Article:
atmosphere

<p>for some reasons, academics location etc., vanderbilt really appeals to me but from some things i've heard it, super frat life, majority white upper class, students love of name brands, it does not. does anyone have any insight on the latter qualities? i'm not necessarily looking for somewhere without frat life but i would like more of a balance along with other things...
so what's the atmosphere at vanderbilt like.
this has probably been answered before if you'd like to direct me to a thread.
thanks!</p>

<p>The social scene at Vanderbilt is quickly changing. The seeming shift in the way that admissions has been evaluating applicants (I can't say that there's a definite <em>change</em> in what they've been doing) and the rising prestige of Vanderbilt as a strong academic school (rather than the party school of the top 20) really changes the way students on campus react with each other. </p>

<p>The Greeks on campus are definitely very visible; and they're mostly great kids. The student body president, the president of the honor council, presidents of the different colleges, leaders in service organizations, and many more leaders are Greek. It definitely has a disproportionate amount of members in leadership positions with respect to the amount of students involved in it (40%). Now, that's not to say that the Greeks run the school without anyone else having a say. From what I can tell, Greek students are simply very involved and supporting of each other, which shows in the leaders that emerge from them.</p>

<p>Vanderbilt definitely has a party scene. There's no denying that. What it doesn't have is a n over-focus on fraternity life. It's as much as you want it to be. You can spend every night out partying at the frats if you so please, but you're in no way an outcast if you don't. Students are becoming more and more academically supercharged in a sense at Vanderbilt, and as such the fraternities don't suck the academics out of students like they're portrayed and stigmatized to be. Yes some students overdo it, but there's students at ivies that overdo it to (look at the younger Bush..). </p>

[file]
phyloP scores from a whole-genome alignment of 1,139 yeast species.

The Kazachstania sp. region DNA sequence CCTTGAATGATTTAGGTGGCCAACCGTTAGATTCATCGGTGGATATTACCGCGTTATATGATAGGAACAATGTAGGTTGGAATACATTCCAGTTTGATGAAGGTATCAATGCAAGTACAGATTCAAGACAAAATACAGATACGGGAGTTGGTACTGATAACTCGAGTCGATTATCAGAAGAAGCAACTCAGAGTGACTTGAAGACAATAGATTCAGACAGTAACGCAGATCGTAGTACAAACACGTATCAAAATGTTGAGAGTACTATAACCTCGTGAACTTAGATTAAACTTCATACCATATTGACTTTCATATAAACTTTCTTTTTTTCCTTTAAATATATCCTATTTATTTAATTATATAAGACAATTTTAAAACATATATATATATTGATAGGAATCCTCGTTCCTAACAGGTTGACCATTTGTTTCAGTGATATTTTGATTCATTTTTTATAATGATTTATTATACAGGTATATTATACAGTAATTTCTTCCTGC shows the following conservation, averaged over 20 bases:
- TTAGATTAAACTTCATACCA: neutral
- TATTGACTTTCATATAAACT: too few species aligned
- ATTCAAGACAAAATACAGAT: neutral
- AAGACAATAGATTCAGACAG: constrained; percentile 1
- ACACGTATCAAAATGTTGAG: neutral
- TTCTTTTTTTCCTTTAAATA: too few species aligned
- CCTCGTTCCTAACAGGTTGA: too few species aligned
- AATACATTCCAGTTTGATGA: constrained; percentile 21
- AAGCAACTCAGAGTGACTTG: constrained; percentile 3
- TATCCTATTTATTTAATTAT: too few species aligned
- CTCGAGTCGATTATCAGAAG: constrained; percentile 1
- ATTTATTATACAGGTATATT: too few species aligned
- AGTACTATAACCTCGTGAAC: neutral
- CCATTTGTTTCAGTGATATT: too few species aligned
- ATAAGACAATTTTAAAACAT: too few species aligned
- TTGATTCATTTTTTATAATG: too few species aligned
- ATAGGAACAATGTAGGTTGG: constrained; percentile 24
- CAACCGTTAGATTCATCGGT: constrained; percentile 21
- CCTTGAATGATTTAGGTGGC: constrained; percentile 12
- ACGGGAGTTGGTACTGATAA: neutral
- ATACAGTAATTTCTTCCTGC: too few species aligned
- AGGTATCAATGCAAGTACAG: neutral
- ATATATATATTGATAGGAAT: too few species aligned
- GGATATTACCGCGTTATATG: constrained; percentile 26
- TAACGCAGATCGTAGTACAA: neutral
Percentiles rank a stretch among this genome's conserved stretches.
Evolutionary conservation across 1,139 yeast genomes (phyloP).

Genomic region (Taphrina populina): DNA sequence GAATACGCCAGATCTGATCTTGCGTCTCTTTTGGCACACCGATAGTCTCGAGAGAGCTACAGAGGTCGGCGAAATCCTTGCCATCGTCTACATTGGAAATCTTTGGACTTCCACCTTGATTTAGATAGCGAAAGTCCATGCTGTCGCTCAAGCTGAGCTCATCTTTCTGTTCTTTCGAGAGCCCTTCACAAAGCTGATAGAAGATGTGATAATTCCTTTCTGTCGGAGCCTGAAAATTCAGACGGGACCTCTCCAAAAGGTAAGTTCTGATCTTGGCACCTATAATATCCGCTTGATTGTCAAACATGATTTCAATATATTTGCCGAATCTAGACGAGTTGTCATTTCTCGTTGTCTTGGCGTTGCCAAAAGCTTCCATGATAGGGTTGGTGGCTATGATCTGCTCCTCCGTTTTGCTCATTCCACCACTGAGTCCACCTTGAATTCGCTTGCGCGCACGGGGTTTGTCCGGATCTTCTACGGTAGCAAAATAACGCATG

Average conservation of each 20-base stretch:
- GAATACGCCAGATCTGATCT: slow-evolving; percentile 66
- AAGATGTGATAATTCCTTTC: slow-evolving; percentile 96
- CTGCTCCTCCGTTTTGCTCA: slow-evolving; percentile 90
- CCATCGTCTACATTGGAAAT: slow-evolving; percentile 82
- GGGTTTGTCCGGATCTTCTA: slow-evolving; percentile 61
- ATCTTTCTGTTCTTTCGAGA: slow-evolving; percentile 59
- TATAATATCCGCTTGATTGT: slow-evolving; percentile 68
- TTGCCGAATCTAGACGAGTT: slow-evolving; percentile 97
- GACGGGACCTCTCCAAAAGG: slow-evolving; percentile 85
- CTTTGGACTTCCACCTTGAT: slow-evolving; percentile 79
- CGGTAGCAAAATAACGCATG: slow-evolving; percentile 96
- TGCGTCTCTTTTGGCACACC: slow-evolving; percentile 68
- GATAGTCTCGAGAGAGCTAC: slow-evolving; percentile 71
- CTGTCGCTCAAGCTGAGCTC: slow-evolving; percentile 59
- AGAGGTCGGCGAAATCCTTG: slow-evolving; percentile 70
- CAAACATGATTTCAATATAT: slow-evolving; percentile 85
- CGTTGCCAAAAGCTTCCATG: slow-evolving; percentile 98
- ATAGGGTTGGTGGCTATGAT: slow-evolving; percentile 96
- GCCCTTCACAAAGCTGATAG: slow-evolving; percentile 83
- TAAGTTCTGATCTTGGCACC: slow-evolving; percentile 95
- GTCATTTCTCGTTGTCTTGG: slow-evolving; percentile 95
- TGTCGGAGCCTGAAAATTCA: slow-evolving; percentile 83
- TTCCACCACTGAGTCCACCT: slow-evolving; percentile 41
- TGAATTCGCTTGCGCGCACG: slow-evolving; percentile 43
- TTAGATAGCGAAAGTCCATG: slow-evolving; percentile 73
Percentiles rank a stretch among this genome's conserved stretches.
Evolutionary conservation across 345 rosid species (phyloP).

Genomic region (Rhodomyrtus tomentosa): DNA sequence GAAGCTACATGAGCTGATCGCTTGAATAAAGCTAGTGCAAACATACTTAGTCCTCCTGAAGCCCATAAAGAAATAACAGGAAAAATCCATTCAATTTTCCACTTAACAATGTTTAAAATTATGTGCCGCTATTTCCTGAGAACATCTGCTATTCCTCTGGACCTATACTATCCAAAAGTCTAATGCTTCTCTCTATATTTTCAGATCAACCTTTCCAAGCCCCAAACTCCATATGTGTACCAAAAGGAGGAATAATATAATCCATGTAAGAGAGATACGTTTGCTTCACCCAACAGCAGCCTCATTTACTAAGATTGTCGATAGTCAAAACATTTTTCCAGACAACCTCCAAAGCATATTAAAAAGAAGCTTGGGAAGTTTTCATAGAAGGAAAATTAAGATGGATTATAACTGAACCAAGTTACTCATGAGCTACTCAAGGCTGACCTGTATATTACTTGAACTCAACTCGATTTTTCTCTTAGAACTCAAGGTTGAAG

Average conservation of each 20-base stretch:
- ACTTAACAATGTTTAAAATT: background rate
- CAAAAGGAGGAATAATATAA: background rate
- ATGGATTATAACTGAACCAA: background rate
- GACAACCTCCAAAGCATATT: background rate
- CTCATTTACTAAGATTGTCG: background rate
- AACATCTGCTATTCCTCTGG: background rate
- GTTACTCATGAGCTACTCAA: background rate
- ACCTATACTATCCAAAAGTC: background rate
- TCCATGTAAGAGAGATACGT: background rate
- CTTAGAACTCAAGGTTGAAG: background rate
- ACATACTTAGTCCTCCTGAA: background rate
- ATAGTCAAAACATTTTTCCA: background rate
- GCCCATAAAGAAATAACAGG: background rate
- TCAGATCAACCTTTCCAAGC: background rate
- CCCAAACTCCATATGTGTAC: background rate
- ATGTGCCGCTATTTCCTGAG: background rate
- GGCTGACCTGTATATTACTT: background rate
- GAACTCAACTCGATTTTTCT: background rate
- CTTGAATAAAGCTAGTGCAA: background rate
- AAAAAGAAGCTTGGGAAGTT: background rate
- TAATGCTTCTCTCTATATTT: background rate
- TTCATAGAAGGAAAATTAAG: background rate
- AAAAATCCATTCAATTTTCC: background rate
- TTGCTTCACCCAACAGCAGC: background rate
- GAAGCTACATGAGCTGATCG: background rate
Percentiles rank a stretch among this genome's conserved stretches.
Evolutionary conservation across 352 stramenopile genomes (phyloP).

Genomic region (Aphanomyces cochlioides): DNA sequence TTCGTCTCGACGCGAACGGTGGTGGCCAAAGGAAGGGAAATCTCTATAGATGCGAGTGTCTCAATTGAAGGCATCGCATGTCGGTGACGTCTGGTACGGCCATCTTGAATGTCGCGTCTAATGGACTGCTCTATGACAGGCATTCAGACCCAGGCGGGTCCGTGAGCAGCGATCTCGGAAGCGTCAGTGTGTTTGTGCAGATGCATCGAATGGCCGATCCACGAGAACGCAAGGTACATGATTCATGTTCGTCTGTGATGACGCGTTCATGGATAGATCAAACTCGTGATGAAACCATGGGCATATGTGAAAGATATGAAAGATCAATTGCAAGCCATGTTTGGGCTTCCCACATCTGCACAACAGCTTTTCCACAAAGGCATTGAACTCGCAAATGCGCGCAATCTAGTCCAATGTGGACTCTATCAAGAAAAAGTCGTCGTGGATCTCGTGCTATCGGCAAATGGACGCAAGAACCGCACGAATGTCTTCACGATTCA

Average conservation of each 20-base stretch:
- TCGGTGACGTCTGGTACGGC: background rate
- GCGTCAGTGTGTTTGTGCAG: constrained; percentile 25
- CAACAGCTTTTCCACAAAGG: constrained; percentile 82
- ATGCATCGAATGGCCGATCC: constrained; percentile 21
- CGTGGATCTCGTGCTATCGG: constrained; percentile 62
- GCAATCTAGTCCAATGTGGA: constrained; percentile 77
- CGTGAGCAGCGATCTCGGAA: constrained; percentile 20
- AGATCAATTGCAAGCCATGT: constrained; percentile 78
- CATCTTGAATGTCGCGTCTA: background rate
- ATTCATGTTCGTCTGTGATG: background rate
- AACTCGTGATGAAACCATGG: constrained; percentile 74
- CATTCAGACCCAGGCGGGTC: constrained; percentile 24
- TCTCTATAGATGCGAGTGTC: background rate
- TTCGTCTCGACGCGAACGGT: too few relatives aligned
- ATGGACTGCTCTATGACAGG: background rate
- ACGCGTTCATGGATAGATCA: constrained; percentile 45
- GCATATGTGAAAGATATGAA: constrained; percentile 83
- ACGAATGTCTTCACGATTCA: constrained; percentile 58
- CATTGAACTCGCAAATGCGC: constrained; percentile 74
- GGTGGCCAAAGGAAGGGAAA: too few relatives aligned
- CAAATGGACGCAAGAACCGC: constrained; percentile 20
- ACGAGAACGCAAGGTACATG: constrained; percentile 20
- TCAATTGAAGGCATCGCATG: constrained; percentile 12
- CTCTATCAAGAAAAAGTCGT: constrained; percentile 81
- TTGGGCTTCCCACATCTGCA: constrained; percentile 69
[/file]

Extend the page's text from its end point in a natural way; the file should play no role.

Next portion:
<p>There's a strong balance between work and play, but it's really as much as you make of it. A lot of students go downtown on the weekends, others hang out on campus at different events, from movie showings in the student center to showcase events setup by different groups, to even sporting events or musicals sponsored by the school (and even paid for too by lottery system sometimes!). </p>

<p>As a student who didn't party very much in high school, I feel right at home at Vanderbilt. Feel free to pm me with anymore specific questions and I'll be happy to answer.</p>

<p>There are a lot of students who are white, upper middle class and love name brands. The school costs $60,000, so you know they are going to be around. There's even a Ralph Lauren section in the bookstore.</p>

<p>It's not something to be afraid of though. They're all great people, and you don't have to wear name brands to fit in. We just tend to like dressing nicely. </p>

<p>Don't write off the frats either. I've found that they do dominate the party scene- the frats are where most people end up on the weekends, and where the majority of the parties are. It's not like big state schools where there are a bunch of house parties going on at all times. That being said, frats don't dominate the social scene. Vanderbilt delays pledging until Spring to ensure even the students interested in Greek life are able to establish themselves socially without the influence of the Greek system. There's always plenty to do and plenty of people around if you're independent. Just be open minded about the Greek system. It's really important to some people here.</p>

<p>Couldn't agree more with Pancaked on this one. </p>

<p>The school does cost $60,000, but the need-blind admissions process as well as the generous financial aid program that Vanderbilt has ends up bringing a lot of students whose families don't make $60,000. These students aren't looked down on, and the wealthy students generally don't flaunt where they come from.</p>

<p>In conclusion, balance is the name of the game at Vanderbilt.</p>

<p>thanks for all your answers</p>

<p>One of my son's is a Duke alum with strong post grad ties to his frat. My Vandy son is independent as are the majority of males on campus. Greek life has a very high profile at Vandy. It is all about your own self esteem and ideas about how you want to spend your evenings and time. My comment is always this: For a top school with a strong Greek scene, the setting of Vanderbilt...with its positive relationship with Nashville and its cozy access to tons of things to do within 2-3 miles or on foot...Vanderbilt is one of the better colleges for quality of life for Independent students who use their weekends elsewhere than on Greek Row. Duke for instance...for independents...has Durham. No comparison to Nashville. Not much to do at Dartmouth or at Wash and Lee on weekends if you are not in the Greek scene. I think Vandy is more like UVA---there are many many things to do if you don't pledge. Charlottesville is a really Zen town, Nashville is a vibrant city with much better opportunities than most colleges have for internships. If you are the kind of person who paddles your own canoe, you can enjoy life at Vandy on Greek Row or off Greek Row.</p>